A study released in the July 11th edition of the British Medical Journal Online First indicates that the availability of emergency contraception over the counter does not increase unsafe sexual behavior or decrease use of other contraceptive methods.
Emergency contraception pills (EC), marketed in the United States under the names Plan B and Preven, can prevent pregnancy if taken within 72 hours of unprotected vaginal intercourse. In Britain, EC has been available without a prescription to young women ages 16 and older since January 2001 at a cost of £20-25 ($36-46).
For this study, researchers used data from the Omnibus Survey conducted in 2000, 2001, and 2002, in which female respondents ages 16-49 reported their contraceptive use.
EC Use Remained Stable
The study found that use of EC remained stable over the three year period and that availability without a prescription did not increase the number of women using EC more than once in a year.
- The proportion of women using EC did not change significantly after it was made available over the counter: 7.3% of women reported using EC in 2002, compared to 7.8% in 2001 and 8.5% in 2000.
- The proportion of women using EC more than once in a year did not increase over the three year period: 1.7% of women reported using EC more than once in 2002, compared to 1.5% in 2001 and 2.0% in 2000.
Contraceptive Use Remained Stable
The survey also indicated that the use of other contraceptive methods remained stable over the three year period. Researchers concluded that increased access to EC does not, as some have feared, increase the likelihood that women will stop using other methods of birth control.
- 31.9% of women reported using oral contraceptives, IUDs, injections, or implants in 2002, compared to 33.7% in 2001 and 31.8% in 2000.
- 24.3% of women reported sterilization (either themselves or a partner) in 2002, compared to 24.7% in 2001 and 24.8% in 2000.
- 20% of women reported using condoms, caps, or diaphragms in 2002, compared to 20.5% in 2001 and 21% in 2000.
- 3.7% of women reported using the withdrawal or rhythm method in 2002, compared to 4.7% in 2001 and 3.9% in 2000.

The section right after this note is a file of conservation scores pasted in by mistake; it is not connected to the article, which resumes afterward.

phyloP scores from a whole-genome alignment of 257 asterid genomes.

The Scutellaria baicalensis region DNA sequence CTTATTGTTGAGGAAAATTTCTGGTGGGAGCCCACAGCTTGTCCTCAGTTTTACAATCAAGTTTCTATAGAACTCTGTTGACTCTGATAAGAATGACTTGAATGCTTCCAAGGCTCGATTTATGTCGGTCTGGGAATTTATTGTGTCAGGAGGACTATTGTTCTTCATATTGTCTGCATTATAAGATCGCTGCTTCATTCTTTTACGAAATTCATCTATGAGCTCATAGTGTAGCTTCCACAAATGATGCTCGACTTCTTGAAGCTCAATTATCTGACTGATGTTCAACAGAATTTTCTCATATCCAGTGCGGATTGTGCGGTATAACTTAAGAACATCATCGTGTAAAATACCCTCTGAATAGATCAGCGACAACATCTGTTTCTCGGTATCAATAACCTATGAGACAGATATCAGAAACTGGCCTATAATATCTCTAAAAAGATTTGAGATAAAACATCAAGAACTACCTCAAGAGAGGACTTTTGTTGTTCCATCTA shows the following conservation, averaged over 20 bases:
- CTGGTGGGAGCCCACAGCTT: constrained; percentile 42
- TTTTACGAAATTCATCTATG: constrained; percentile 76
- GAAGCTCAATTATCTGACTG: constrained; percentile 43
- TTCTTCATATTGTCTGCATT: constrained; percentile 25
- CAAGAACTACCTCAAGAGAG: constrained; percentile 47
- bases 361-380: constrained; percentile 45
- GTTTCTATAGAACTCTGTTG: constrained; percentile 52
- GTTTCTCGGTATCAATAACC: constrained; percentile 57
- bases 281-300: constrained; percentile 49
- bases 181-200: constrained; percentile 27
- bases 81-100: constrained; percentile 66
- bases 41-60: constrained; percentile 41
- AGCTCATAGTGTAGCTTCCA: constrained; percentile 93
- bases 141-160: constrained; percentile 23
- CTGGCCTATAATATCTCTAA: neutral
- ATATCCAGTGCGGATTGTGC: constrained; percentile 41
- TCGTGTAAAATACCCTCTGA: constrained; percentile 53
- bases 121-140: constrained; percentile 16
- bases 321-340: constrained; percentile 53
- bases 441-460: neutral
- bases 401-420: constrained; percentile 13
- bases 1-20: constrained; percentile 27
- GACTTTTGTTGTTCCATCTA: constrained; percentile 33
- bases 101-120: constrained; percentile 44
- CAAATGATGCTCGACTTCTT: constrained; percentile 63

- .8% of women reported using another method of contraception in 2002, compared to 1% in 2001 and 1.2% in 2000.
- 14% reported not having a heterosexual relationship in 2002, compared to 12% in 2001 and 12.4% in 2000.
- 8% indicated 'other reasons' (including abstinence) for not using a method in 2002, compared to 8.6% in 2001 and 10.6% in 2000.
Where Women Obtain EC
The research indicated that the only significant change in Britain has been where women seek EC. According to the researchers, women prefer to obtain emergency contraception over the counter rather than through a general practitioner.
- 32.6% of women using EC in 2002 purchased it from a pharmacy without a prescription.
- Only 48.8% of women who used EC in 2002 sought it from a general practitioner, compared to 51.2% in 2001 and 62% in 2000.
In addition, while neither income nor education was significantly related to the likelihood of using EC, the researchers found that income level is related to where women seek EC. They argue that for some women cost is a barrier to purchasing emergency contraception without a prescription.
- Women in the highest income bracket were five times more likely than women in the lowest income bracket to report purchasing EC without a prescription.
SIECUS applauds the researchers for examining critical issues raised in the heated debate over emergency contraception. In the United States, efforts to gain FDA (Food & Drug Administration) approval for making EC available over the counter are currently stalled because of an ongoing political battle.
Those fighting to gain over-the-counter status for EC argue that since this method needs to be taken quickly, it is imperative that women have the ease of access that pharmacies-which are often open on weekends and evenings when doctors are less available-provide.
Opponents argue that easier access to EC will increase its use and the likelihood that women (particularly teenagers) will engage in unsafe sexual practices, such as having sex without using contraception. This study confirms that these fears are unfounded.
SIECUS hopes that U.S. policymakers will consider the implications of this study when determining whether to make emergency contraception available without a prescription. It is time that this crucial pregnancy prevention method is widely available and easily accessible.
For the complete findings, see "Impact on contraceptive practice of making emergency hormonal contraception available over the counter in Great Britain: repeated cross sectional surveys" British Medical Journal Online First. BMJ, 11 July 2005. Available online at: http://bmj.bmjjournals.com/cgi/rapidpdf/bmj.38519.440266.8Fv2.
This information update was written by Kirsten deFur, SIECUS intern.